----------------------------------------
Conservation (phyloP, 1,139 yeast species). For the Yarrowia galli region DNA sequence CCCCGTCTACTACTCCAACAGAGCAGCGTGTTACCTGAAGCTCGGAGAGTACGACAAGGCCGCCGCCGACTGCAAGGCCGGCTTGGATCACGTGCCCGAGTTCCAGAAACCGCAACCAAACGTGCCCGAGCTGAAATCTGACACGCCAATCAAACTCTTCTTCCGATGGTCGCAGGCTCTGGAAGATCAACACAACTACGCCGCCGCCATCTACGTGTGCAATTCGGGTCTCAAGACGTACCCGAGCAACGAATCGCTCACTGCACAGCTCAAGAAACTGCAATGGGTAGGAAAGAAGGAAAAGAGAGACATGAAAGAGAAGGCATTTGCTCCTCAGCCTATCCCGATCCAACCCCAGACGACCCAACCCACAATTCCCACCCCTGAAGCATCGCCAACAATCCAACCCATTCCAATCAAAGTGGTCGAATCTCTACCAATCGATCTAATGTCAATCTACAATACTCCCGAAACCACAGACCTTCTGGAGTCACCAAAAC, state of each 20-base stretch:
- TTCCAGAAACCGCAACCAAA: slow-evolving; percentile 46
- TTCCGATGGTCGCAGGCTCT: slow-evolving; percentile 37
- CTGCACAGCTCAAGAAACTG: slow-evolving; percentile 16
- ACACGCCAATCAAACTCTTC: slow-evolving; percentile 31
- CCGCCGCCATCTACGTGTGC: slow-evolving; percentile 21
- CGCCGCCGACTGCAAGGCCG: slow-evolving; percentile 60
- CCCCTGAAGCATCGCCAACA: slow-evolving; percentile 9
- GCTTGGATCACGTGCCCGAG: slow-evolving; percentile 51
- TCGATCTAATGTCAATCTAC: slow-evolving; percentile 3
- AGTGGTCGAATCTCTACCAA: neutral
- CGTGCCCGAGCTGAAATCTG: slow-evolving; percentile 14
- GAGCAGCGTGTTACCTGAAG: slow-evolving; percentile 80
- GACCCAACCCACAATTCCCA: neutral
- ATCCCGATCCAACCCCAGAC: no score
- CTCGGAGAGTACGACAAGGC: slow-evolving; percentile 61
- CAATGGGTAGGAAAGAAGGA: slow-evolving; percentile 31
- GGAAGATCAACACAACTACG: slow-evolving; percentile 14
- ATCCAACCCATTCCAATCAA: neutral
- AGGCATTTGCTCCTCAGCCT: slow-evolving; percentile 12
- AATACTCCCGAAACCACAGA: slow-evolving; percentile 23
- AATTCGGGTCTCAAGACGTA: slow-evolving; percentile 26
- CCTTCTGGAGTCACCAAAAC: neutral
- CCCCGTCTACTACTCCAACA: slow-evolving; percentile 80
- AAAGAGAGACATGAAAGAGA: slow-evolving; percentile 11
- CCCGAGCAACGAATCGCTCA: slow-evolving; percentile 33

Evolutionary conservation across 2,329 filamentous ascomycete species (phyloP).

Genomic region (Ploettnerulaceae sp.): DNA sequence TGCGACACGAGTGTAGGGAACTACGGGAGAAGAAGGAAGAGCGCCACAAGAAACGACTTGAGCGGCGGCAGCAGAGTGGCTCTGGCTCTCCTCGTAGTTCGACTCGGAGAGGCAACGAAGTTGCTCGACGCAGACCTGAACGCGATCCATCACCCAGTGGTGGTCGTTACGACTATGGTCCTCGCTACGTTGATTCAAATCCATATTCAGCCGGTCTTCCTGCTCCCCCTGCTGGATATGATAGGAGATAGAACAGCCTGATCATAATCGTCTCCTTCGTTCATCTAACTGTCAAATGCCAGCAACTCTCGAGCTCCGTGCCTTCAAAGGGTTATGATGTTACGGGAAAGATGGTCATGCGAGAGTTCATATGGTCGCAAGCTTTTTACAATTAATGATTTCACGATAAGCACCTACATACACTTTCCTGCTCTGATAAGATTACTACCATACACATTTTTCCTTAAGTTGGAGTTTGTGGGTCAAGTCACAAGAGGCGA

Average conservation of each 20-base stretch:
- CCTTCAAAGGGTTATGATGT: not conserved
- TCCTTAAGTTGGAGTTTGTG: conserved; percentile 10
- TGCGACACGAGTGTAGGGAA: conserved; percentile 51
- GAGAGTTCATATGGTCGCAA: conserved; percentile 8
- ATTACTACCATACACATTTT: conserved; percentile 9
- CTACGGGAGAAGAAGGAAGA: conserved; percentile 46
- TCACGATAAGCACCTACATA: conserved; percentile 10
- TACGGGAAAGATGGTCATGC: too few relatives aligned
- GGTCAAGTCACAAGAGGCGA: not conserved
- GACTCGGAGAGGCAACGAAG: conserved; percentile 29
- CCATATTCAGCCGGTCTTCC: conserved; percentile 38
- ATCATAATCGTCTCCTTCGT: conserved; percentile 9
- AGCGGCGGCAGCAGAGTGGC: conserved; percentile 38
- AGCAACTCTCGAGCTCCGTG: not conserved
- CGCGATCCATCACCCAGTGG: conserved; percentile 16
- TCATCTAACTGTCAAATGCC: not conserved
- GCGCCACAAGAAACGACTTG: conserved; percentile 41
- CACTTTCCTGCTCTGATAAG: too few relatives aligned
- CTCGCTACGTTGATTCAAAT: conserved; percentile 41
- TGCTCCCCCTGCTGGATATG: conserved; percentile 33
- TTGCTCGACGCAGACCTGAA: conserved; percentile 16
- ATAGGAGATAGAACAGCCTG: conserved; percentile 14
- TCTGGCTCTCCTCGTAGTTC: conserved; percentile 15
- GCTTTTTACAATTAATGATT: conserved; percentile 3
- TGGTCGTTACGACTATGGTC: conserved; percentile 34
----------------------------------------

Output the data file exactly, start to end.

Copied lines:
Conservation (phyloP, 1,139 yeast species). For the Yarrowia galli region DNA sequence CCCCGTCTACTACTCCAACAGAGCAGCGTGTTACCTGAAGCTCGGAGAGTACGACAAGGCCGCCGCCGACTGCAAGGCCGGCTTGGATCACGTGCCCGAGTTCCAGAAACCGCAACCAAACGTGCCCGAGCTGAAATCTGACACGCCAATCAAACTCTTCTTCCGATGGTCGCAGGCTCTGGAAGATCAACACAACTACGCCGCCGCCATCTACGTGTGCAATTCGGGTCTCAAGACGTACCCGAGCAACGAATCGCTCACTGCACAGCTCAAGAAACTGCAATGGGTAGGAAAGAAGGAAAAGAGAGACATGAAAGAGAAGGCATTTGCTCCTCAGCCTATCCCGATCCAACCCCAGACGACCCAACCCACAATTCCCACCCCTGAAGCATCGCCAACAATCCAACCCATTCCAATCAAAGTGGTCGAATCTCTACCAATCGATCTAATGTCAATCTACAATACTCCCGAAACCACAGACCTTCTGGAGTCACCAAAAC, state of each 20-base stretch:
- TTCCAGAAACCGCAACCAAA: slow-evolving; percentile 46
- TTCCGATGGTCGCAGGCTCT: slow-evolving; percentile 37
- CTGCACAGCTCAAGAAACTG: slow-evolving; percentile 16
- ACACGCCAATCAAACTCTTC: slow-evolving; percentile 31
- CCGCCGCCATCTACGTGTGC: slow-evolving; percentile 21
- CGCCGCCGACTGCAAGGCCG: slow-evolving; percentile 60
- CCCCTGAAGCATCGCCAACA: slow-evolving; percentile 9
- GCTTGGATCACGTGCCCGAG: slow-evolving; percentile 51
- TCGATCTAATGTCAATCTAC: slow-evolving; percentile 3
- AGTGGTCGAATCTCTACCAA: neutral
- CGTGCCCGAGCTGAAATCTG: slow-evolving; percentile 14
- GAGCAGCGTGTTACCTGAAG: slow-evolving; percentile 80
- GACCCAACCCACAATTCCCA: neutral
- ATCCCGATCCAACCCCAGAC: no score
- CTCGGAGAGTACGACAAGGC: slow-evolving; percentile 61
- CAATGGGTAGGAAAGAAGGA: slow-evolving; percentile 31
- GGAAGATCAACACAACTACG: slow-evolving; percentile 14
- ATCCAACCCATTCCAATCAA: neutral
- AGGCATTTGCTCCTCAGCCT: slow-evolving; percentile 12
- AATACTCCCGAAACCACAGA: slow-evolving; percentile 23
- AATTCGGGTCTCAAGACGTA: slow-evolving; percentile 26
- CCTTCTGGAGTCACCAAAAC: neutral
- CCCCGTCTACTACTCCAACA: slow-evolving; percentile 80
- AAAGAGAGACATGAAAGAGA: slow-evolving; percentile 11
- CCCGAGCAACGAATCGCTCA: slow-evolving; percentile 33

Evolutionary conservation across 2,329 filamentous ascomycete species (phyloP).

Genomic region (Ploettnerulaceae sp.): DNA sequence TGCGACACGAGTGTAGGGAACTACGGGAGAAGAAGGAAGAGCGCCACAAGAAACGACTTGAGCGGCGGCAGCAGAGTGGCTCTGGCTCTCCTCGTAGTTCGACTCGGAGAGGCAACGAAGTTGCTCGACGCAGACCTGAACGCGATCCATCACCCAGTGGTGGTCGTTACGACTATGGTCCTCGCTACGTTGATTCAAATCCATATTCAGCCGGTCTTCCTGCTCCCCCTGCTGGATATGATAGGAGATAGAACAGCCTGATCATAATCGTCTCCTTCGTTCATCTAACTGTCAAATGCCAGCAACTCTCGAGCTCCGTGCCTTCAAAGGGTTATGATGTTACGGGAAAGATGGTCATGCGAGAGTTCATATGGTCGCAAGCTTTTTACAATTAATGATTTCACGATAAGCACCTACATACACTTTCCTGCTCTGATAAGATTACTACCATACACATTTTTCCTTAAGTTGGAGTTTGTGGGTCAAGTCACAAGAGGCGA

Average conservation of each 20-base stretch:
- CCTTCAAAGGGTTATGATGT: not conserved
- TCCTTAAGTTGGAGTTTGTG: conserved; percentile 10
- TGCGACACGAGTGTAGGGAA: conserved; percentile 51
- GAGAGTTCATATGGTCGCAA: conserved; percentile 8
- ATTACTACCATACACATTTT: conserved; percentile 9
- CTACGGGAGAAGAAGGAAGA: conserved; percentile 46
- TCACGATAAGCACCTACATA: conserved; percentile 10
- TACGGGAAAGATGGTCATGC: too few relatives aligned
- GGTCAAGTCACAAGAGGCGA: not conserved
- GACTCGGAGAGGCAACGAAG: conserved; percentile 29
- CCATATTCAGCCGGTCTTCC: conserved; percentile 38
- ATCATAATCGTCTCCTTCGT: conserved; percentile 9
- AGCGGCGGCAGCAGAGTGGC: conserved; percentile 38
- AGCAACTCTCGAGCTCCGTG: not conserved
- CGCGATCCATCACCCAGTGG: conserved; percentile 16
- TCATCTAACTGTCAAATGCC: not conserved
- GCGCCACAAGAAACGACTTG: conserved; percentile 41
- CACTTTCCTGCTCTGATAAG: too few relatives aligned
- CTCGCTACGTTGATTCAAAT: conserved; percentile 41
- TGCTCCCCCTGCTGGATATG: conserved; percentile 33
- TTGCTCGACGCAGACCTGAA: conserved; percentile 16
- ATAGGAGATAGAACAGCCTG: conserved; percentile 14
- TCTGGCTCTCCTCGTAGTTC: conserved; percentile 15
- GCTTTTTACAATTAATGATT: conserved; percentile 3
- TGGTCGTTACGACTATGGTC: conserved; percentile 34